Hate crime laws
Hate crimes are acts of violence or hostility directed at people because of who they are. Hate crime laws in England and Wales have developed in various phases over the past two decades, and the law currently recognises five protected characteristics: race, religion, sexual orientation, disability and transgender status.
But the criminal law does not treat all of those protected characteristics equally. This means that someone who is assaulted based on disability is not afforded the same protection as someone who is assaulted because of their race. Other major concerns include the complexity and lack of clarity in the current laws which can make them hard to understand; and concerns about the particular challenges in prosecuting disability hate crimes.
In 2020, the Law Commission consulted on hate crime and hate speech laws England and Wales: in particular the aggravated offences regime under sections 28 to 32 of the Crime and Disorder Act 1998, the enhanced sentencing regime under sections 145 and 146 of the Criminal Justice Act 2003, the “stirring up” offences under Parts 3 and 3A of the Public Order Act 1986, and the offence of “racialist chanting” contrary to section 3(1) of the Football Offences Act 1991.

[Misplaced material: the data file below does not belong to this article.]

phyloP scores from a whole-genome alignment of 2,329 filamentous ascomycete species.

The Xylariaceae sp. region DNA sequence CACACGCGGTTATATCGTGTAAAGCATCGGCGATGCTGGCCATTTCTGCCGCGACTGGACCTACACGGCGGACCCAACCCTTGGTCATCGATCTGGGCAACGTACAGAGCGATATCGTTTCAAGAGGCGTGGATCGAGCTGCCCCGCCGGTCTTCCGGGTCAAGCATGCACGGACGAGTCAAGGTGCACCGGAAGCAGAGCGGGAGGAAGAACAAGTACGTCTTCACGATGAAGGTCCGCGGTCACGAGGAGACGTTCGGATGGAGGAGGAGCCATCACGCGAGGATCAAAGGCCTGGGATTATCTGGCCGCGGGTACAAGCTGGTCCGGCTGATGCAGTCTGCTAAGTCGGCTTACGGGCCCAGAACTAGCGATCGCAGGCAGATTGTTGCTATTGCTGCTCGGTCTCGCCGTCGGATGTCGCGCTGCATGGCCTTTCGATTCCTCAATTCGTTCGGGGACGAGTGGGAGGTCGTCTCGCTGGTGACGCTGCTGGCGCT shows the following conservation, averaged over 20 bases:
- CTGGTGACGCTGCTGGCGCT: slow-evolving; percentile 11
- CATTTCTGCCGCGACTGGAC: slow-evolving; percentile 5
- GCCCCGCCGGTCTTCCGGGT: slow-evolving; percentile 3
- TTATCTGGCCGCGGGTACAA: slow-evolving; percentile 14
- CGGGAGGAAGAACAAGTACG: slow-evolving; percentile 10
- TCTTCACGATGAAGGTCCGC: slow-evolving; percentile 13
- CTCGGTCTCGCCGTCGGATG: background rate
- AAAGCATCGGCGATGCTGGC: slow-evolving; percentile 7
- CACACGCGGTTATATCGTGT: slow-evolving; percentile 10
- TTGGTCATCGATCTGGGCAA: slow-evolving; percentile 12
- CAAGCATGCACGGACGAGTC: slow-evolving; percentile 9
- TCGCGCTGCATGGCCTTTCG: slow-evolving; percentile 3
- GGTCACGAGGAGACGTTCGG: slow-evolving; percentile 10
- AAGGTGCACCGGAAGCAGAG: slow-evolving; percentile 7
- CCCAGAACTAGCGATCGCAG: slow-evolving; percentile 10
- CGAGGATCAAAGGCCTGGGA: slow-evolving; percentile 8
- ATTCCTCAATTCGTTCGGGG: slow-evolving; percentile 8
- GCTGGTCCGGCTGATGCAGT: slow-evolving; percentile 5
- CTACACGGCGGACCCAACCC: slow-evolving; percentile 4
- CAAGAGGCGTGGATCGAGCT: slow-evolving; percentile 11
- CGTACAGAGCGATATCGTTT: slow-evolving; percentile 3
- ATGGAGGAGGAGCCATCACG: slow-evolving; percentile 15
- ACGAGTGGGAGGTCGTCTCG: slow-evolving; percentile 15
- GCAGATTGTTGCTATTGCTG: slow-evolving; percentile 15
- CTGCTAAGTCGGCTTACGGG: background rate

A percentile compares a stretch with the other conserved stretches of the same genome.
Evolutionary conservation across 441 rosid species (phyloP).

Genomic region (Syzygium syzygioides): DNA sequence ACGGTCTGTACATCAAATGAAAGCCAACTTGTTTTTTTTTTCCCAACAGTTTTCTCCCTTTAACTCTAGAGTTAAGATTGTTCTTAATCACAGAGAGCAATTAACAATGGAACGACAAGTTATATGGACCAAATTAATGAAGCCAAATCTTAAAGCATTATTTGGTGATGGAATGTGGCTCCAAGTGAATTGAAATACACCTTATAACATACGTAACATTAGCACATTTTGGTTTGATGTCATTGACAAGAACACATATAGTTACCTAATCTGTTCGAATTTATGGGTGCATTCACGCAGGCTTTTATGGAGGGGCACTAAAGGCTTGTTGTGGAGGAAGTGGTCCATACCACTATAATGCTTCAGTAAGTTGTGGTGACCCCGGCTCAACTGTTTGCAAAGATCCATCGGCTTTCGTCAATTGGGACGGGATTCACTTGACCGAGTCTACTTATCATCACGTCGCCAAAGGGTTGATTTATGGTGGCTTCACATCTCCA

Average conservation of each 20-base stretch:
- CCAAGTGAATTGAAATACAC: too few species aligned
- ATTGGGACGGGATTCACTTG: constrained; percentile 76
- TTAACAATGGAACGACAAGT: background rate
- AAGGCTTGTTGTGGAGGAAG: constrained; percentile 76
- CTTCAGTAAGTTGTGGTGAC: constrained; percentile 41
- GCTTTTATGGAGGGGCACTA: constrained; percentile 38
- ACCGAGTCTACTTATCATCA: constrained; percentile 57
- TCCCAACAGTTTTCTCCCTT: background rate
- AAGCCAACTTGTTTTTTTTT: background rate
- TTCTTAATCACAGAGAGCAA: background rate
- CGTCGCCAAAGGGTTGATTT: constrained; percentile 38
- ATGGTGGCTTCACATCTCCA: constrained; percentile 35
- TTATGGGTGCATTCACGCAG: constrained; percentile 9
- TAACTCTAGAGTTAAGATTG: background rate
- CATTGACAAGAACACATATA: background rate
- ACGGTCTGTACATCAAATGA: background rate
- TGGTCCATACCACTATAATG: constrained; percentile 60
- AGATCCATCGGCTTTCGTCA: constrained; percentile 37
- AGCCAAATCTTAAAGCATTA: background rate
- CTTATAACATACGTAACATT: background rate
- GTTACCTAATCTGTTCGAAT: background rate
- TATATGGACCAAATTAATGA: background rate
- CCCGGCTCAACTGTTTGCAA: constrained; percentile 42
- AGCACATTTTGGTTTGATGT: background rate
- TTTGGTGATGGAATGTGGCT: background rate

The consultation focused on two main questions:
- Who should these laws protect?
- How should these laws work?
The final report was published on 7 December 2021 making a number of recommendations for reform of hate crime laws. These include:
- Levelling up the protection for disability and LGBT+ victims
- Tackling sex and gender abuse
- Protecting freedom of expression
Hate crime | Law Commission↑ Back to top